In the early part of the growth of C_{60} on a graphenecoated substrate, we observe that the mound structure evolves quickly. After an induction period, it gradually approaches a nearly static configuration that we refer to as the steadystate. In order to confirm the convergence to a static structure, we use the same Xray scattering data used for the XPCS analysis by averaging over speckles to obtain the average intensity \(\bar I(Q_\parallel ,t)\). Figure 7a shows the intensity plotted as a function of Q_{}. In the early time, the scattering profile takes the form of a broad peak that is consistent with a longwavelength surface instability^{39}. It subsequently converges to a powerlaw form \(\bar I(Q_\parallel ) \propto Q_\parallel ^{  \gamma }\) for \(t \gtrsim 427\,s\), which corresponds to the time interval when the stepflow correlations appear in Fig. 2.
While the intensity profiles characterize the timeaveraged mound structure, the correlations characterize fluctuations about the timeaveraged structure. Step flow itself can be considered to be a fluctuation that produces periodic oscillations in the correlations. In addition, there can be significant fluctuations in the spacing and jaggedness of step edges because admolecules diffusing on the terraces attach at random positions^{40}, and because nucleation on the topmost terrace of the mounds is a stochastic process that does not occur precisely at the center^{31,35}. These effects cause the correlations to decay monotonically as a function of time difference. In order to characterize the dynamics from coherent X–ray scattering data, we assume a scaling form for the steadystate dynamics:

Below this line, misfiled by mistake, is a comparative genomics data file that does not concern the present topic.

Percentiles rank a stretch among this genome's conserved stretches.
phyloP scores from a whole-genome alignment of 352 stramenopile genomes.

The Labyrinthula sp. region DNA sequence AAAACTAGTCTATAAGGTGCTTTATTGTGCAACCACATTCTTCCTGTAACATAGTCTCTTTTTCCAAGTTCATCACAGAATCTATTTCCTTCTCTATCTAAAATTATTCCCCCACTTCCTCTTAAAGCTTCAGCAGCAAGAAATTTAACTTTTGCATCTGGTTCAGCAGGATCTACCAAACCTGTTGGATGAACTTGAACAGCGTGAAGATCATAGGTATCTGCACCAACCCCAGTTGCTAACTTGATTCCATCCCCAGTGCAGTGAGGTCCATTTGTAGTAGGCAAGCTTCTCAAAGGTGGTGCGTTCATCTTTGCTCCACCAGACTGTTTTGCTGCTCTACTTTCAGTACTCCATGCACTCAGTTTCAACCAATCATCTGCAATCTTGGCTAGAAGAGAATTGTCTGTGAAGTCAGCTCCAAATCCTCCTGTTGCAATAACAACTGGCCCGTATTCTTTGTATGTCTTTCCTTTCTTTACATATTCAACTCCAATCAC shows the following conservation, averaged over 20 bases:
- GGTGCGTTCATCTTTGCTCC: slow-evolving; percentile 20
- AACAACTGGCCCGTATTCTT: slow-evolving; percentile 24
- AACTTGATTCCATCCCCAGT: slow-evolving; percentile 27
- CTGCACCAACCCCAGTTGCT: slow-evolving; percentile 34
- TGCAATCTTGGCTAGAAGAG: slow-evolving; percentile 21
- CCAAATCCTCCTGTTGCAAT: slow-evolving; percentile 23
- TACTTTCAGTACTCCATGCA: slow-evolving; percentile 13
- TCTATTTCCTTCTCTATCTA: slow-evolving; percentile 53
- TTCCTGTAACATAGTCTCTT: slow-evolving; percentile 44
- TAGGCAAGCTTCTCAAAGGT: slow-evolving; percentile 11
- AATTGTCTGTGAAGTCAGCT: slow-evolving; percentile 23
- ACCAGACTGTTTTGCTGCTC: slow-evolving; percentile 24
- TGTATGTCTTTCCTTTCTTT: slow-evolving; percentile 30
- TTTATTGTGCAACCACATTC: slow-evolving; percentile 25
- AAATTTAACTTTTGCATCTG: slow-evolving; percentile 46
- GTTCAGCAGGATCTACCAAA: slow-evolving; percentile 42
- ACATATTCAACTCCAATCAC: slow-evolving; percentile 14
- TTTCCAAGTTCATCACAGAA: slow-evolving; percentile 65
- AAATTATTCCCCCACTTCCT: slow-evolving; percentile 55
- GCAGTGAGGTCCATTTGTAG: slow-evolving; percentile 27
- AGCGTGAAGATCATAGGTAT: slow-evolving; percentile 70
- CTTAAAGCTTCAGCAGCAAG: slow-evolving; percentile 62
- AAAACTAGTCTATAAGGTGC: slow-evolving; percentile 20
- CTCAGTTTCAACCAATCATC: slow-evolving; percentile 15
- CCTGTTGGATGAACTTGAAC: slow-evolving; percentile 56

where h(q_{}, t) is the Fourier component of the surface amplitude at wave vector Q_{} and time t^{41}. This expression is valid for t_{1}, \(t_2 \to \infty\) and Δ\(t = t_1  t_2\) finite, i.e., the steadystate regime. Also, \({\mathrm{lim}}_{x \to \infty }{\kern 1pt} g_{SS}(x) = 0\), so Eq. 5 is consistent with an intermediate scattering function that decays as \(g^{(1)}(Q_\parallel ,{\it{\Delta }}t) = I_0{\kern 1pt} {\mathrm{exp}}\{  ({\it{\Delta }}t/\tau _0)^n\}\) with \(\tau _0(Q_\parallel ) \sim Q_\parallel ^{  z}\). We focus on the Q_{} dependence of 1/τ_{0} rather than the other time constants in Eq. 4 since it can be measured in both the high and lowtemperature growth regimes.
We have established in the previous section that the growth in the high temperature range is consistent with a stepflow model. This raises several interesting questions: do the dynamics obey the scaling relations in Eq. 5? Can a transition in the dynamics be observed from low deposition temperatures where local relaxation dominates, to higher temperatures where longerrange diffusion of molecules on terraces play a role? In order to investigate these questions, we have deposited C_{60} thin films with the substrate held at temperatures below 100 °C, which results in very small grain size polycrystalline thin films. Figure 7b shows the relaxation rates extracted by XPCS analysis for substrate temperatures of 27° and 73 °C. The dynamic exponent extracted from fitting to this data is in the range z = 2.2–2.5. These exponents can be compared to those measured for amorphous sputterdeposited Si and WSi_{2} thin films, z = 1.2 to 2.0^{13,17}. The difference may be related to the fact that sputterdeposited Si and WSi_{2} thin film surfaces exhibit characteristics of kinetic roughening, where roughening is driven by noise in the deposition flux. On the other hand, for C_{60} the surface is unstable to mound formation due to deterministic processes, which may dramatically shift the exponents. For example, Krug predicts a dynamic scaling exponent 1/z = 1/4 for unstable mound growth^{37}. Xray intensity profiles suggest that coarsening of crystalline domains also plays a role in determining the exponent for C_{60} films (Supplementary Note 6).